Geek blog series - part 3
In this ‘Geek blog series’ these 'Geeks’ share their expertise and insights on the latest AI and Analytics topics. Below you will find the third part of this series.
Image classification? Use DLPy
By Jaimy van Dijk
Everybody is busy nowadays. Some might say that we need better work-life management. I say, let’s focus on automating some of our work! Take for instance all kind of controlling tasks, such as controlling if the usage of the company logo in vlogs and presentations is okay. Or controlling whether all products are straight on the packaging line so that the machine can pack them correctly. But there is good news. You can automate these tasks with computer vision, which means: extracting information from images using SAS DLPy, which stands for SAS Deep Learning in Python. This allows users to build deep learning models using friendly high-level API’s.
To show you how this works, we build a deep learning model based on Conventional Neural Networks (CNN) for image classification called: Geek/No Geek (also read this blog). We learned the model that geeks often do dress a bit strange. They wear striking glasses, suspenders, bowties and other eye-catching items. Using these attributes the model can classify people to be geeks or not.
Using model interpretation techniques we can see that the model focuses on the face, presumably to find glasses, and on bright colors. Of course, you need to monitor the model over time. Since fashion changes the model will need to change over time as well.
I wish you good luck in training your own model for image classification. Questions? Don’t hesitate to reach out to me via LinkedIn.
LIME and ICE: The Secret Ingredients in your AI Cocktail
By Véronique Van Vlasselaer
The world of Machine Learning and Artificial Intelligence is growing more rapidly than ever before. Creative AI ideas sprout at an unbeatable pace, organizations are exploring the new emerging opportunities of Machine Learning and AI. Without realizing, machines are making millions of automated decisions without any human intervention to date, facilitating and augmenting people’s day-to-day life. But then the question arises: can we trust decisions made by AI? The most powerful algorithms that steer our daily life are typically so-called black box models. These are models that we as human beings cannot understand easily. The rationale and the logic of each decision is hidden in (often) billions of mathematical formulas, which are hard to unravel. On the other hand, we have white box models, where the logic behind each decision is easily explainable. Unfortunately, the performance of those white box models is often unsatisfactory. It seems that the modern data scientist has to make an impossible choice: a choice between accuracy and interpretability.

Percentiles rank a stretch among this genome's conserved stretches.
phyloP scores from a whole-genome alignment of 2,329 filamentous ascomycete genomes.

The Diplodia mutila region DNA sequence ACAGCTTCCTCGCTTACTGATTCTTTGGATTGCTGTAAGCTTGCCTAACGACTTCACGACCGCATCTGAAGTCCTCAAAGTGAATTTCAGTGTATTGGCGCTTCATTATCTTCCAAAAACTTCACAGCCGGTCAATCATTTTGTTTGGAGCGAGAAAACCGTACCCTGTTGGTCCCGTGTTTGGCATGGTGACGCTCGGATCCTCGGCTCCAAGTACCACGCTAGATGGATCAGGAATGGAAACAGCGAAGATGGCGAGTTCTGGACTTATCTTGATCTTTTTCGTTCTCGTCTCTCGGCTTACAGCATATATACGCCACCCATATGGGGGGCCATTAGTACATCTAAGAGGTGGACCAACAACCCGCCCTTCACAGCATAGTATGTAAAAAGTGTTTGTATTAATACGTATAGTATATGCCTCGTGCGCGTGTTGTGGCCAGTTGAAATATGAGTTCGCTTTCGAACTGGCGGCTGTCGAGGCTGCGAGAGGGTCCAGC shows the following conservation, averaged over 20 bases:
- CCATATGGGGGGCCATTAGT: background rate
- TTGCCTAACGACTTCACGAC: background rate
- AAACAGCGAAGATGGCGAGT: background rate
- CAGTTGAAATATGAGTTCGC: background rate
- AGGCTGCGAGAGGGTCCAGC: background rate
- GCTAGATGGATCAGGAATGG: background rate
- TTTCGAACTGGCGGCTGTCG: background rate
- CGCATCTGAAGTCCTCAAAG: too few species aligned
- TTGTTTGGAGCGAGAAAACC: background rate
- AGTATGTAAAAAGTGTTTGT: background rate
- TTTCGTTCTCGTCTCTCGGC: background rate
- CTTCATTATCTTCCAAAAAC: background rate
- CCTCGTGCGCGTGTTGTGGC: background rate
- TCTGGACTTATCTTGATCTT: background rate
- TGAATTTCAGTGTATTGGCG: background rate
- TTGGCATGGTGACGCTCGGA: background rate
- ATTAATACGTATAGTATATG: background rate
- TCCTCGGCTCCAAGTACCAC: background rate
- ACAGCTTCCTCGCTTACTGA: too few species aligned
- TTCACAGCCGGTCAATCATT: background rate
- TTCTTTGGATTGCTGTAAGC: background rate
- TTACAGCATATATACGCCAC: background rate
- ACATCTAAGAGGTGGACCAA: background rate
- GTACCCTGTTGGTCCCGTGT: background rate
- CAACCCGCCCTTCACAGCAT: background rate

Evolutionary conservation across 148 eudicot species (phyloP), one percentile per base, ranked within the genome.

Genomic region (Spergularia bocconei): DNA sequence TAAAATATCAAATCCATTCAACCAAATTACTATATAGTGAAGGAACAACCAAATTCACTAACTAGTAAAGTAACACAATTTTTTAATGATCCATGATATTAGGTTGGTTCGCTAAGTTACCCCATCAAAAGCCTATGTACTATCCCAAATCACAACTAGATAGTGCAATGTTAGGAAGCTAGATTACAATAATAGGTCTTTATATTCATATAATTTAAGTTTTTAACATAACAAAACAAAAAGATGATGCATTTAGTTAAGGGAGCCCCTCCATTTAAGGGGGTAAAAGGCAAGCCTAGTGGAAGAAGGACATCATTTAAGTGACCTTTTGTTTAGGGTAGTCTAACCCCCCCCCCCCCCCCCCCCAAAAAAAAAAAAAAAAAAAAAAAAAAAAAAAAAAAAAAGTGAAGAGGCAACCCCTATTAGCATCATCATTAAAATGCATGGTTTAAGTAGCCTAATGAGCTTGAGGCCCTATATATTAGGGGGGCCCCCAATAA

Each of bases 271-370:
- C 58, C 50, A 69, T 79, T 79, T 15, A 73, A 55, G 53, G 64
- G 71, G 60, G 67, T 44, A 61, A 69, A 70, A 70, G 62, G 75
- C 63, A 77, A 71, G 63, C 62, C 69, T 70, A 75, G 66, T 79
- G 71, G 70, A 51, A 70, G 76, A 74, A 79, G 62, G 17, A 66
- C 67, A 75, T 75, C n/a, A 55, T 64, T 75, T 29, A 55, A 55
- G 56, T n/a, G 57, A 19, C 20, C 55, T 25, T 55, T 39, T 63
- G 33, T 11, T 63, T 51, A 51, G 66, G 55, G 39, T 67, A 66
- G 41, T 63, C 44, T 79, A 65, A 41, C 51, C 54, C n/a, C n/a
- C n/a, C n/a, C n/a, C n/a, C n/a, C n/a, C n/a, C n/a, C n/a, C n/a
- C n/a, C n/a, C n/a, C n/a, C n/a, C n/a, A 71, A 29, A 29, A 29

But is that true? Do we have to choose between the accuracy of a black box model on the one hand and explainability, fairness, accountability and trustworthiness of white box models on the other hand? Can’t we have both: explainable and accurate models? Yes, we can. Nowadays, lots of academic research is centered around the interpretability of black box models. Typically, interpretability techniques can be classified into two categories:
(1) techniques to explain the prediction of each individual observation.
(2) techniques that reveal the impact of each of the inputs or variables to the prediction.
And within SAS you have many options for this, amongst which LIME and ICE.
On individual observation level, you can use LIME. This stands for Local Interpretable Model-agnostic Explanations. For each individual prediction it generates an explanation: why did an observation receive that prediction? More specifically, LIME will fit for each observation a local model using the predicted value of the observation and nearby observations. The local model is a white box model, typically a LASSO regression. LIME will report on the values of the coefficients for the parameter estimates of the variables when using such a localized linear regression model.
Read also my blog about the GeekNoGeek App that we have developed to calculate someone’s geekiness score (i.e., a probability on how geeky you are) based on their profile picture.
To explain the impact of the predictors to the prediction you can use ICE, which stands for Individual Conditional Expectation. ICE analyses what would happen to the predicted value of one observation if we change the value of one of the input variables. Take for instance color: what happens with the result if you adjust the color intensity of your picture?
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